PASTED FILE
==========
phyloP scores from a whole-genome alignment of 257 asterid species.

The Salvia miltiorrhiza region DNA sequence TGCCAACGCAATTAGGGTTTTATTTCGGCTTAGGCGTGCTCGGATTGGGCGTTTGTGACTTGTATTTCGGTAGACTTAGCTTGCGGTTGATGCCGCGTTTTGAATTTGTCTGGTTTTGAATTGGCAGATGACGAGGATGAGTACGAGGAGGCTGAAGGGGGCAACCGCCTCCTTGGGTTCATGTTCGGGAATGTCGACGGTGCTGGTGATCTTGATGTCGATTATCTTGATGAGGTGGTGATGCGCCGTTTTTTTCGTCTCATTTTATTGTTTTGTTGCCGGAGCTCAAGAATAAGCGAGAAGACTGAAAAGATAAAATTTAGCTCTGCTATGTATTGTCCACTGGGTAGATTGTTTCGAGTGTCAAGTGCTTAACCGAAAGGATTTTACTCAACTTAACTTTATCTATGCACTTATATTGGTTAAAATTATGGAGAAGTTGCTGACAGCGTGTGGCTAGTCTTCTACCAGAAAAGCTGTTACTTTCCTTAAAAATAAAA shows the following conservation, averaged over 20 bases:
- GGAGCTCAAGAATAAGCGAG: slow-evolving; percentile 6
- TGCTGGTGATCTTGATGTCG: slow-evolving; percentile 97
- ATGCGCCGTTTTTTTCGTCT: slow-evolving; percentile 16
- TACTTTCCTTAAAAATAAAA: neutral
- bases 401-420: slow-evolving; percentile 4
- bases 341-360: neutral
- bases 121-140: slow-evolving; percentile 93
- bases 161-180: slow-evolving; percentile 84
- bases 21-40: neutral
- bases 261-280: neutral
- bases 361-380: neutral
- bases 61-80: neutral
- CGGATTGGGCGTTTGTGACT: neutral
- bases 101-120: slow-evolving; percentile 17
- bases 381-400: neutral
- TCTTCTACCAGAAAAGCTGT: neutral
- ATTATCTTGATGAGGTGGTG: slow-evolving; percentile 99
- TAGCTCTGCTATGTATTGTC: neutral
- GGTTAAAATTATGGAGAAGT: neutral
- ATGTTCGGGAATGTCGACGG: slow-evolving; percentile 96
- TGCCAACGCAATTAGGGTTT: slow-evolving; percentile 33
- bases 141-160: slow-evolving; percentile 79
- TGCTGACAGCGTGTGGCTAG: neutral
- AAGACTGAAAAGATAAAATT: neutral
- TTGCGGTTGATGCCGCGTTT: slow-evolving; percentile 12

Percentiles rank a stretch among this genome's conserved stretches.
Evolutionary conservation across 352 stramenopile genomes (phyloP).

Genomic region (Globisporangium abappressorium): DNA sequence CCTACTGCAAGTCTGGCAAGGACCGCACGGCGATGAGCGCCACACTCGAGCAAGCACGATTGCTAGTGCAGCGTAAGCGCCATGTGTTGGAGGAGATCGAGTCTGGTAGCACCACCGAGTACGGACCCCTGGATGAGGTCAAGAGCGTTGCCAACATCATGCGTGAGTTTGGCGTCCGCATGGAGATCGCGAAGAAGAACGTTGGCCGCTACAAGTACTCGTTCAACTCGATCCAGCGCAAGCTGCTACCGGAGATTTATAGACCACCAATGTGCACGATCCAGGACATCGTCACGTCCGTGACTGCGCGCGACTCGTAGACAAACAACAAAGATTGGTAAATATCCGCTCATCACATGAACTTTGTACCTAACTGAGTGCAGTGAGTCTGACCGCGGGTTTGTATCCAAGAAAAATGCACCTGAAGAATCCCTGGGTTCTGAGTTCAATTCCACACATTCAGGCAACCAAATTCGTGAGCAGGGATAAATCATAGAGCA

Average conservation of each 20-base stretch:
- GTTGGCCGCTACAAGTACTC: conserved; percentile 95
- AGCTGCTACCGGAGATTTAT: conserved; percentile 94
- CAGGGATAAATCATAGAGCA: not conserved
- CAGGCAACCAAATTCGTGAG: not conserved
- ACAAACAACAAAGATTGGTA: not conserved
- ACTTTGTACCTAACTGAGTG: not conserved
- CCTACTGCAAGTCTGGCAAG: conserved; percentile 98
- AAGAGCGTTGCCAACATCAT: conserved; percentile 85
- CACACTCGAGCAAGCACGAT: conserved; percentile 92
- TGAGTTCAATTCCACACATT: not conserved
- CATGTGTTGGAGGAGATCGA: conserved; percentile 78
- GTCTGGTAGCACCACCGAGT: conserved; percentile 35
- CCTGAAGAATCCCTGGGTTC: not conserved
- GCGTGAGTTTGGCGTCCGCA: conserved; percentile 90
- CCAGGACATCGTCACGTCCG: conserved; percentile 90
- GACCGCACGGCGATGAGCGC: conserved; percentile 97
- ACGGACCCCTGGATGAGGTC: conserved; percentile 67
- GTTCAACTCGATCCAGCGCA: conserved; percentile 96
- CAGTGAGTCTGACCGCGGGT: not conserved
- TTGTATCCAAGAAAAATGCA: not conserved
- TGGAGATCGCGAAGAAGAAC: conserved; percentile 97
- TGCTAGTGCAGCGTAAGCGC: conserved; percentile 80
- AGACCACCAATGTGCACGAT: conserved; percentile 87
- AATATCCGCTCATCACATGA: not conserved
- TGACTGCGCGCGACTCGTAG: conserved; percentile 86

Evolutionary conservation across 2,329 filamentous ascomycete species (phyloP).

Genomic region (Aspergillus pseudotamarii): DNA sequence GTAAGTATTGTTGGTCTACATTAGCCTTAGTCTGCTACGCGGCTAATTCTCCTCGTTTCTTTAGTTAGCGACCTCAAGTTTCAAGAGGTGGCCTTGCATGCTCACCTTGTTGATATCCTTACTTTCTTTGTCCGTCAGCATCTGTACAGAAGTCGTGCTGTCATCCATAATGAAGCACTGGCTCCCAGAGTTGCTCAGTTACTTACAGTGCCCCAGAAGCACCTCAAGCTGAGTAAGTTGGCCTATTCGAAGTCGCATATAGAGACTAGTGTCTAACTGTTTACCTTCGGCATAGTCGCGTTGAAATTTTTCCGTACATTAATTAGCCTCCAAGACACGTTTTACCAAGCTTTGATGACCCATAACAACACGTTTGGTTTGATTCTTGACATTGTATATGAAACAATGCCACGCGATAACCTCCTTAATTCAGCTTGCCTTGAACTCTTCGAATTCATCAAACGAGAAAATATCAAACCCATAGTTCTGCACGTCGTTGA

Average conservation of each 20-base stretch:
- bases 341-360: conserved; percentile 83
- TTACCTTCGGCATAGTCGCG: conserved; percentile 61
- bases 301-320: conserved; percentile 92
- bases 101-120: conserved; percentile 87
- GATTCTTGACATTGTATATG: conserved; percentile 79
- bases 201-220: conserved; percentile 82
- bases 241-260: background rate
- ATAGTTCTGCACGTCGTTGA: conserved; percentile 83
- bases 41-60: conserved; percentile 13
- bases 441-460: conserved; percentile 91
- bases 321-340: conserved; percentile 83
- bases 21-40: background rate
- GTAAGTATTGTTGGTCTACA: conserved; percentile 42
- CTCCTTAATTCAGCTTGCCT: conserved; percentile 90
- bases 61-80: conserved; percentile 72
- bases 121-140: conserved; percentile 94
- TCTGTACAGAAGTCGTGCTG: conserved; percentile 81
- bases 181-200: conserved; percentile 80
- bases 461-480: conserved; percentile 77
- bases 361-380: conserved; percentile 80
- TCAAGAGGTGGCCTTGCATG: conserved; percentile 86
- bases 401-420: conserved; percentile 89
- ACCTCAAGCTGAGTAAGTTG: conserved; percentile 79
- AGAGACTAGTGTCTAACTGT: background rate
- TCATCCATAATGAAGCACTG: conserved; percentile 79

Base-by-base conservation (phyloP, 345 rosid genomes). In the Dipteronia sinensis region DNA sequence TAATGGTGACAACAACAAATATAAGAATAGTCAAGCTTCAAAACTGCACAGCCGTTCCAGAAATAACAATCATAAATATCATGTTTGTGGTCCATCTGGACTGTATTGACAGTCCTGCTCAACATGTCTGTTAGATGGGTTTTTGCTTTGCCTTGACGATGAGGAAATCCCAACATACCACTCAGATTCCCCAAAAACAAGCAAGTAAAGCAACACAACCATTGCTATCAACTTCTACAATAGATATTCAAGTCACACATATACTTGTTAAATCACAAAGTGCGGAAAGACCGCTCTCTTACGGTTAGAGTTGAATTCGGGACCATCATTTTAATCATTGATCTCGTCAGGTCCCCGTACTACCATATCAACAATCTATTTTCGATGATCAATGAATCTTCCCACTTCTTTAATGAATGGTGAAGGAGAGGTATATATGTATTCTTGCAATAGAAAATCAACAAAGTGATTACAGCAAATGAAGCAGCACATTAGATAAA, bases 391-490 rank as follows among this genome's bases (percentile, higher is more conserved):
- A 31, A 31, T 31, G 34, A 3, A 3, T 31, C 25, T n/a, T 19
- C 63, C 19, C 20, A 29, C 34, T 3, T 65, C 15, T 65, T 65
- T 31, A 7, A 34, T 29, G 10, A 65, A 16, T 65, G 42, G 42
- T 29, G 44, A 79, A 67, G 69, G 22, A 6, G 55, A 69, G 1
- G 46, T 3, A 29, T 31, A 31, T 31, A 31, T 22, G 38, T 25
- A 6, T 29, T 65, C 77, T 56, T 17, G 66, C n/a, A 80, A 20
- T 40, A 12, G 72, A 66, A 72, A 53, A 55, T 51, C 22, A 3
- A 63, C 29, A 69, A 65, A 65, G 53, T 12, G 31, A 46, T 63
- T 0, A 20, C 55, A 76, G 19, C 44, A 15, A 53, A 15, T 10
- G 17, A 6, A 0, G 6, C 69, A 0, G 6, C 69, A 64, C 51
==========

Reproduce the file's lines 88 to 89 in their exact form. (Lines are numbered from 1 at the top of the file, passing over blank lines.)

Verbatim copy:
- T 31, A 7, A 34, T 29, G 10, A 65, A 16, T 65, G 42, G 42
- T 29, G 44, A 79, A 67, G 69, G 22, A 6, G 55, A 69, G 1